Is Downsizing the Right Choice for you in the Current Market?
Many buyers as well as sellers have found that the current market has
left them in a bit of a predicament. The rapid decline in prices as well
as interest rates have led many consumers to recognize the advantages of
buying now, but if you already own a home you are trying to sell before
buying another, it very well could be that your situation is more
complicated than you first imagined. For example, you may not be able to
afford to purchase a new home before having actually sold the old house.
Also, you may find it hard to even locate a new home to purchase as many
owners have decided to hold onto their homes rather than sell them
because they are concerned they will not be able to sell their homes for
as much given the current market conditions.
Before automatically assuming that you will have to downsize when you
sell your home, it can pay off to do some math. In spite of the current
market conditions, you may still be able to benefit. Suppose you sell
your existing home for about 20% less than what it was worth a couple of
years ago and that amounts to around $100,000 less on the sale. If you
were to purchase a home for $750,000 that was actually worth $1 million
just two years ago, you would actually be coming out $150,000 ahead in
spite of the loss you incurred on your existing home.
On the other hand, if you are planning to downsize because you do not
need as large a home or for some other reason, you could find that the
situation is not nearly as advantageous. When you sell at a loss but
purchase a home that is smaller and less expensive you may not be able
to realize a discount that is as large. Additionally, you very well
could find yourself forced to compete with buyers who are buying for the
first-time or who are interested in trading down just like yourself.
It is also important to consider that the price per square foot of a
home that is smaller is going to typically be more than the price per
square foot of a larger home, even if the homes are in the same area.
This means that you may find yourself paying more than half of what you
sell your old home for in order to purchase a home that is actually less
than half the size of the old house. Of course, you also have to take
into consideration that it still may be in your best interest to go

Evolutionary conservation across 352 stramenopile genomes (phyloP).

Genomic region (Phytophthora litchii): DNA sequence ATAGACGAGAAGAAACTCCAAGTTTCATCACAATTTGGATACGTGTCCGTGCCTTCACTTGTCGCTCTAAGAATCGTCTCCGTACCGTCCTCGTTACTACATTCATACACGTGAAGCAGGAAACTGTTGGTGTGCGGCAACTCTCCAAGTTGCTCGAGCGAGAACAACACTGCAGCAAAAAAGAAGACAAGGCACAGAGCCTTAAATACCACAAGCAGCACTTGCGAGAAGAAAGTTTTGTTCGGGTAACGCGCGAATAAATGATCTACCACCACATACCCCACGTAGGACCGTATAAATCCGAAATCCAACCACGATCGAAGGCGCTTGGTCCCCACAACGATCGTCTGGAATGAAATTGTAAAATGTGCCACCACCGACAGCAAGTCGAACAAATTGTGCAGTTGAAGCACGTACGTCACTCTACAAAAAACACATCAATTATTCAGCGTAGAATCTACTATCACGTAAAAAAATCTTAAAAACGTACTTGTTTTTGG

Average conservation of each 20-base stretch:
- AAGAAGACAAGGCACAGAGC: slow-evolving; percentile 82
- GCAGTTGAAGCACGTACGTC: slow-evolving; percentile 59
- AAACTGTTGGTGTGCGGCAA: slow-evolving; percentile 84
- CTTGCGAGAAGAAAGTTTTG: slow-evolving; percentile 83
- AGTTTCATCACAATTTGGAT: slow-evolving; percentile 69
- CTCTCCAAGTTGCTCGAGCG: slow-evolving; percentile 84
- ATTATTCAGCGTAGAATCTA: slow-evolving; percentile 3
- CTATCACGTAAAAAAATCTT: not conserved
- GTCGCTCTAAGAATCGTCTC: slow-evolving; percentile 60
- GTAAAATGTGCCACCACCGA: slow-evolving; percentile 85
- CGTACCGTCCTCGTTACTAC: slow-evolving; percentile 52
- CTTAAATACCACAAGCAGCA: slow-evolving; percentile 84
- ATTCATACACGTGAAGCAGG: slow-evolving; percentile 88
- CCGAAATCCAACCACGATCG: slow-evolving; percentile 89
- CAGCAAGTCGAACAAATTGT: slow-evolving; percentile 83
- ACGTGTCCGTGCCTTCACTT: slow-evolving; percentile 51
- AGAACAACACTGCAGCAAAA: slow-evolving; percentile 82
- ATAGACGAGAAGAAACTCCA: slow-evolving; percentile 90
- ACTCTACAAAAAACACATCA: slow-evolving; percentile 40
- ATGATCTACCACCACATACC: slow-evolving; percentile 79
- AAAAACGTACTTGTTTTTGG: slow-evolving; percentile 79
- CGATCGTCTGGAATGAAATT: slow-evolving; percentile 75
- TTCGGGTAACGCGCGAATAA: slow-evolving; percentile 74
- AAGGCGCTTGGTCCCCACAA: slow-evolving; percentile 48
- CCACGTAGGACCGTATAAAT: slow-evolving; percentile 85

ahead and sell now rather than later. If average home prices in your
local area have been steadily falling, it could be that if you wait your
home will eventually sell for even less.
Ultimately, you need to take more into consideration than just the
amount that you stand to profit it you downsize now. The first thing you
need to do is stop and consider all of the reasons why you want to
downsize. Some of the most common include a house that is too big,
requires too much money and time to maintain or is situated in a
location that is inconvenient for work or for seeing family. Next,
consider all of the important reasons for remaining in the home and then
weigh the advantages as well as the disadvantages.
Performing a cost comparison is an excellent way to determine exactly
how much it will cost you to remain in your current home as well as how
much it would cost to get your existing house into optimal selling
condition, including how much you are going to have to spend to actually
sell the house. Compare that to the cost of purchasing and owning a home
that is smaller than your existing home to determine where the real
benefits lie. Consider whether the amount of money you will be saving is
really worth the benefits you will incur. Be sure to take into
consideration any tax consequences you may incur when downsizing as
well. It's usually a good idea to consult with a tax adviser to make
sure you understand all of the possible tax implications.
Whether you ultimately decide to stay in the same home or go ahead and
downsize is completely personal, but taking these factors into
consideration can help you to make an educated decision about whether
downsizing is really in your best interest in the current market.